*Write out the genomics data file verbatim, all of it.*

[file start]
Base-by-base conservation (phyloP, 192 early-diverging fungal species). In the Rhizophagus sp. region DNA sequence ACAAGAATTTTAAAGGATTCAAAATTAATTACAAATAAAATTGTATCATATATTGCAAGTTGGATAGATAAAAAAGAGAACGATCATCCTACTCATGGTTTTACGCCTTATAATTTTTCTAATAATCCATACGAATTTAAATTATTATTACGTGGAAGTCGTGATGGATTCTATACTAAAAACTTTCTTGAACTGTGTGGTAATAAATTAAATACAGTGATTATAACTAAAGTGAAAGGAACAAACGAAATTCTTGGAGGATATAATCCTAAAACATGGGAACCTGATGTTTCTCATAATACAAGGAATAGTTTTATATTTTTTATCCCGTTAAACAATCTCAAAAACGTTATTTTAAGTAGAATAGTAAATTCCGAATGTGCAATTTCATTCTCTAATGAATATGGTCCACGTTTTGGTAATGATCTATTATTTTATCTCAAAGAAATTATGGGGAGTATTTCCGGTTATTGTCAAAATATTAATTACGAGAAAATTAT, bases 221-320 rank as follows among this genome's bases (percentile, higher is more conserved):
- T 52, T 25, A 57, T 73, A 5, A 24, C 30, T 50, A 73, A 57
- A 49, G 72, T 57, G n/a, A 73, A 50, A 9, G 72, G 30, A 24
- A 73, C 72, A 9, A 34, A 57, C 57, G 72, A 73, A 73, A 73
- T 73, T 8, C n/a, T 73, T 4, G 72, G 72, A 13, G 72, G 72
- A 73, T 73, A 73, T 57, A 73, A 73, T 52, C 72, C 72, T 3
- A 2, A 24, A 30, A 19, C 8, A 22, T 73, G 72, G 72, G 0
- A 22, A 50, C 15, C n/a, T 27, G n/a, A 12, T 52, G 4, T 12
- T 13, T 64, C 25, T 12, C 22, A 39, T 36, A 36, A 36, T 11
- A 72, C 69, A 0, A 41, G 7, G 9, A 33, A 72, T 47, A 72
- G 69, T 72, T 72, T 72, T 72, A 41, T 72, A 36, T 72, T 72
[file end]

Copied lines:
Base-by-base conservation (phyloP, 192 early-diverging fungal species). In the Rhizophagus sp. region DNA sequence ACAAGAATTTTAAAGGATTCAAAATTAATTACAAATAAAATTGTATCATATATTGCAAGTTGGATAGATAAAAAAGAGAACGATCATCCTACTCATGGTTTTACGCCTTATAATTTTTCTAATAATCCATACGAATTTAAATTATTATTACGTGGAAGTCGTGATGGATTCTATACTAAAAACTTTCTTGAACTGTGTGGTAATAAATTAAATACAGTGATTATAACTAAAGTGAAAGGAACAAACGAAATTCTTGGAGGATATAATCCTAAAACATGGGAACCTGATGTTTCTCATAATACAAGGAATAGTTTTATATTTTTTATCCCGTTAAACAATCTCAAAAACGTTATTTTAAGTAGAATAGTAAATTCCGAATGTGCAATTTCATTCTCTAATGAATATGGTCCACGTTTTGGTAATGATCTATTATTTTATCTCAAAGAAATTATGGGGAGTATTTCCGGTTATTGTCAAAATATTAATTACGAGAAAATTAT, bases 221-320 rank as follows among this genome's bases (percentile, higher is more conserved):
- T 52, T 25, A 57, T 73, A 5, A 24, C 30, T 50, A 73, A 57
- A 49, G 72, T 57, G n/a, A 73, A 50, A 9, G 72, G 30, A 24
- A 73, C 72, A 9, A 34, A 57, C 57, G 72, A 73, A 73, A 73
- T 73, T 8, C n/a, T 73, T 4, G 72, G 72, A 13, G 72, G 72
- A 73, T 73, A 73, T 57, A 73, A 73, T 52, C 72, C 72, T 3
- A 2, A 24, A 30, A 19, C 8, A 22, T 73, G 72, G 72, G 0
- A 22, A 50, C 15, C n/a, T 27, G n/a, A 12, T 52, G 4, T 12
- T 13, T 64, C 25, T 12, C 22, A 39, T 36, A 36, A 36, T 11
- A 72, C 69, A 0, A 41, G 7, G 9, A 33, A 72, T 47, A 72
- G 69, T 72, T 72, T 72, T 72, A 41, T 72, A 36, T 72, T 72